The Middleman Is a Public Servant

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A corner store grocer brings overseas staples to the Chinatown district in Manhattan, New York. 2016.

TV ads promise to “cut out the middleman,” but the middleman has always been tragically misunderstood. Thomas Sowell devotes a section of his Race and Culture: A World View to “middleman minorities” and their plight (pp. 46-59). Frederic Bastiat explained their error in a chapter on “intermediates” in his 1850 classic “That Which is Seen, and That Which is Not Seen.” Walter Block includes chapters on “The Moneylender” and “The Middleman” in his book Defending the Undefendable. However, when we think clearly about things, we see that the middleman is a public servant, not a predator.

If only we understood. Occasional riots and pogroms threaten the lives and livelihoods of overseas Chinese, South African Indians, Korean grocers in the United States, Jews everywhere, and other “middleman minorities” who tend to be shut out of many occupations and pushed into low-dignity careers as merchants and moneylenders. When they prosper, observers and activists chalk it up to witchcraft or conspiracy. After all, they aren’t making anything, sweating, or getting their hands dirty. Whether working as lenders, landlords, or merchants, they just move things around and collect money.

Is the middleman a devious villain preying on unsuspecting sellers from whom he can buy low and unsuspecting buyers to whom he can sell high? Hardly. The middleman creates wealth even though he doesn’t make anything. He makes his money by helping people who testify that they are better off by the very act of dealing with him. The middleman helps people in two ways that are hard to see but that are not, therefore, unimportant. Someone who buys an antique lamp at a yard sale for $2 helps out someone who wants to clean out the garage or attic or who needs cash now to take care of a medical emergency or cover expenses after losing a job. Even if selling the lamp for $2 is the best among bad options, the person selling the lamp reveals that the alternatives are even worse.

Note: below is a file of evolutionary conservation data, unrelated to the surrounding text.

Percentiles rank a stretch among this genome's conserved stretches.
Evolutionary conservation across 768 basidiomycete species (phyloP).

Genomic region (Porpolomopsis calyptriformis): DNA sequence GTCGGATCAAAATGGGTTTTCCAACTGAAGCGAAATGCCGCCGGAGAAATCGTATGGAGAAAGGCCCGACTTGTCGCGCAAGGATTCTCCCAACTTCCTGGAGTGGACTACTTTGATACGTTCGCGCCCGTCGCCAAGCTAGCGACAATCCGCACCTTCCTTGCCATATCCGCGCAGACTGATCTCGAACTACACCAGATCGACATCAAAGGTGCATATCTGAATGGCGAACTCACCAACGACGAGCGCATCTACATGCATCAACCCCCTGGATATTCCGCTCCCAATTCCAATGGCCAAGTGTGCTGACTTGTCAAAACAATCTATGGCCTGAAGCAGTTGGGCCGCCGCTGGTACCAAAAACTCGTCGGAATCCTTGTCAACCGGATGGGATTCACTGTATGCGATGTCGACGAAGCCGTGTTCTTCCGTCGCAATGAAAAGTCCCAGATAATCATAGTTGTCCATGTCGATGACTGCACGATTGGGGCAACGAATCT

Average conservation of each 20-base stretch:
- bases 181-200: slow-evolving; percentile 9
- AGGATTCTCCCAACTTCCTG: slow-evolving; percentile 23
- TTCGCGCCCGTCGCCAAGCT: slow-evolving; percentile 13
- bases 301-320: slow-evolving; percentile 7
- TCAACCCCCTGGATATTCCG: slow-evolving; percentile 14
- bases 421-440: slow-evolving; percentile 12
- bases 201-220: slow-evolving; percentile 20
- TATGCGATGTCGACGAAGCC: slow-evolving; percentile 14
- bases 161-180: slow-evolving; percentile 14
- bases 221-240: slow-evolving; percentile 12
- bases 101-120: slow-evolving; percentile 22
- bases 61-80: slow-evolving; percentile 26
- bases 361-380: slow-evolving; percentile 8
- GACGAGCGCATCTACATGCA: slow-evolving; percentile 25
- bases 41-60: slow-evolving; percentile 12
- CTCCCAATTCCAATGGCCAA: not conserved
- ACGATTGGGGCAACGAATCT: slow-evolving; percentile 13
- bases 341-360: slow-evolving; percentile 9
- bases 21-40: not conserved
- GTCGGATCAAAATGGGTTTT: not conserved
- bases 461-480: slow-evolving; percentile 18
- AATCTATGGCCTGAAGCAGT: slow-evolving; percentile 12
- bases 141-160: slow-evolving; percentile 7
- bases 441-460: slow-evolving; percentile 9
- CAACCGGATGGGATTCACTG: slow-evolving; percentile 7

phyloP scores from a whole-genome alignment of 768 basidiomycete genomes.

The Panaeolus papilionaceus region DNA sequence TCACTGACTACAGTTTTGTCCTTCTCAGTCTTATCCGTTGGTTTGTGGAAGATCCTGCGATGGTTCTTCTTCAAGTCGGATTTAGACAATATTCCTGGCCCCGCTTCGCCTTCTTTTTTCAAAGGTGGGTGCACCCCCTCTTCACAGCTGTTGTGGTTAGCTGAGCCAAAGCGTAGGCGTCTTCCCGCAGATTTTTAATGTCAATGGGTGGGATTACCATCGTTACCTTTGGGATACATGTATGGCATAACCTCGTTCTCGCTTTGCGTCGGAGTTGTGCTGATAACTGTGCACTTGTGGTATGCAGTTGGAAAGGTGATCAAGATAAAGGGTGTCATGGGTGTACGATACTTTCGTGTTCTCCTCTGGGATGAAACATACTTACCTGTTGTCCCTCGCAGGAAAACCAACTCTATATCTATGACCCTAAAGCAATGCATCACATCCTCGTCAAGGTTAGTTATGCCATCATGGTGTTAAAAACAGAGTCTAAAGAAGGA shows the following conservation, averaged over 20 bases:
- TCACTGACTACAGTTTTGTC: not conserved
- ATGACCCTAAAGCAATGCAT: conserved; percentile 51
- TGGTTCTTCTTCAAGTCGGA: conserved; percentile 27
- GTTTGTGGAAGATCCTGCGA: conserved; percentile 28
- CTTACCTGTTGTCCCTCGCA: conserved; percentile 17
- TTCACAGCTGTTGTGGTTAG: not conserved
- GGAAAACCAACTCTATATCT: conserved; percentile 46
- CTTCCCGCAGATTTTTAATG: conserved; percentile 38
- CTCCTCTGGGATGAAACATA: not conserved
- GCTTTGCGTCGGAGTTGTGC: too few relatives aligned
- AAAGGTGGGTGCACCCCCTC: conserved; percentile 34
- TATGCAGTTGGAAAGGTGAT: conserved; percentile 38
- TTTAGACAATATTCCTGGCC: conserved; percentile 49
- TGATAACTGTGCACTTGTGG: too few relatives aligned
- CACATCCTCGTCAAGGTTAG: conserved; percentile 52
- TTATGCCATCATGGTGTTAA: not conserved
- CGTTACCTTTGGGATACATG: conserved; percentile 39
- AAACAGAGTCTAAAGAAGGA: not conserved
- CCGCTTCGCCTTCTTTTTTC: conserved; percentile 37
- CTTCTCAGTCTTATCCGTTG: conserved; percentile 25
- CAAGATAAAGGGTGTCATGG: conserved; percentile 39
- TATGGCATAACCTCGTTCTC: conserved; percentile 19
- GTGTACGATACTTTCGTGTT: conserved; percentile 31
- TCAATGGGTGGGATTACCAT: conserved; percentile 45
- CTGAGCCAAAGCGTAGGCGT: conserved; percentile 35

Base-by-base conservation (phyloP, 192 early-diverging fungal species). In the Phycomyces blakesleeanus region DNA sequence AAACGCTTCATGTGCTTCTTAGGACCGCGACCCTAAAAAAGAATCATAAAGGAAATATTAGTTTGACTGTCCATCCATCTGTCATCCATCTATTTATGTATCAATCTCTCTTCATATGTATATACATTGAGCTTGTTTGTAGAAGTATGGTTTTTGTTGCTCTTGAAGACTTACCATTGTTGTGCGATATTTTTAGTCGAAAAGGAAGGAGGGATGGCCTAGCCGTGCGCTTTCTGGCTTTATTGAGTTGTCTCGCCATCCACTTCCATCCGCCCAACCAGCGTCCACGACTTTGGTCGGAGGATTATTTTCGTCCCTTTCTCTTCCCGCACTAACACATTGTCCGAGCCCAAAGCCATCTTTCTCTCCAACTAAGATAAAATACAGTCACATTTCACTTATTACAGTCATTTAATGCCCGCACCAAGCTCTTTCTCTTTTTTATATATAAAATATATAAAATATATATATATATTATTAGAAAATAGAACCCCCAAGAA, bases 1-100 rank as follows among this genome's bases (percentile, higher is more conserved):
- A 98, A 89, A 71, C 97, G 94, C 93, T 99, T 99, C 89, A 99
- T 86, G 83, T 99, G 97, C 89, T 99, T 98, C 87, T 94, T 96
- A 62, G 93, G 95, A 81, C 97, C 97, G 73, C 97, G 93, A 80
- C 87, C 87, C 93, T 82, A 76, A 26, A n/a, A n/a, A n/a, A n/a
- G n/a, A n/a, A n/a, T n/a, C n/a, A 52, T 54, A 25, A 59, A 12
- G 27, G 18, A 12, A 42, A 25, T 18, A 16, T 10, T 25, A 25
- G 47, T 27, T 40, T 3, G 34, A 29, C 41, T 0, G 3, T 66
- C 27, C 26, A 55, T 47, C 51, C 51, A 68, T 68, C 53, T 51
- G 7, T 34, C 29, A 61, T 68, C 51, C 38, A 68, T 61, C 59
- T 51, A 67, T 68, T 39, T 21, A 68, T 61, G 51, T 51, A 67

And what about the person who buys the same lamp from the middleman for $100? Maybe the buyer had been looking high and low for exactly that lamp. Maybe he saw the lamp and realized he had a lamp-shaped hole in his soul that he was willing to fill for $100. Regardless of his motivation, the buyer shows that he is, in his estimation, better off because he has the lamp rather than the $100.

Think about loans, and think about people’s disdain for “exploitative” payday lenders. Ironically, the people who have done the most to extend credit to those on society’s margins have been roundly denounced instead of being celebrated for extending credit to those at most risk of non-payment, they have been denounced for asking for the high interest rates needed to make those loans worthwhile. Tragically, the move to restrict payday lending has been a move to deprive the poor of much-needed credit. Survey evidence suggests that payday lenders’ customers are satisfied with the service they receive, and critics have to answer an uneasy question: if payday lending were profitable, why don’t greedy people swoop in and take all those profits for themselves by providing better service for lower prices?

Would we make people better off if we got rid of middlemen? Observers might think so because they might think it foolish to accept $2 or pay $100 for a lamp, but letting people make their own choices is an important part of respecting one another as free equals. As David Henderson has explained, we don’t help people by prohibiting the choices they actually make, and Michael Munger explains why this applies even to “voluntary” exchanges that look exploitative. If you don’t like it, the onus is on you to offer something better.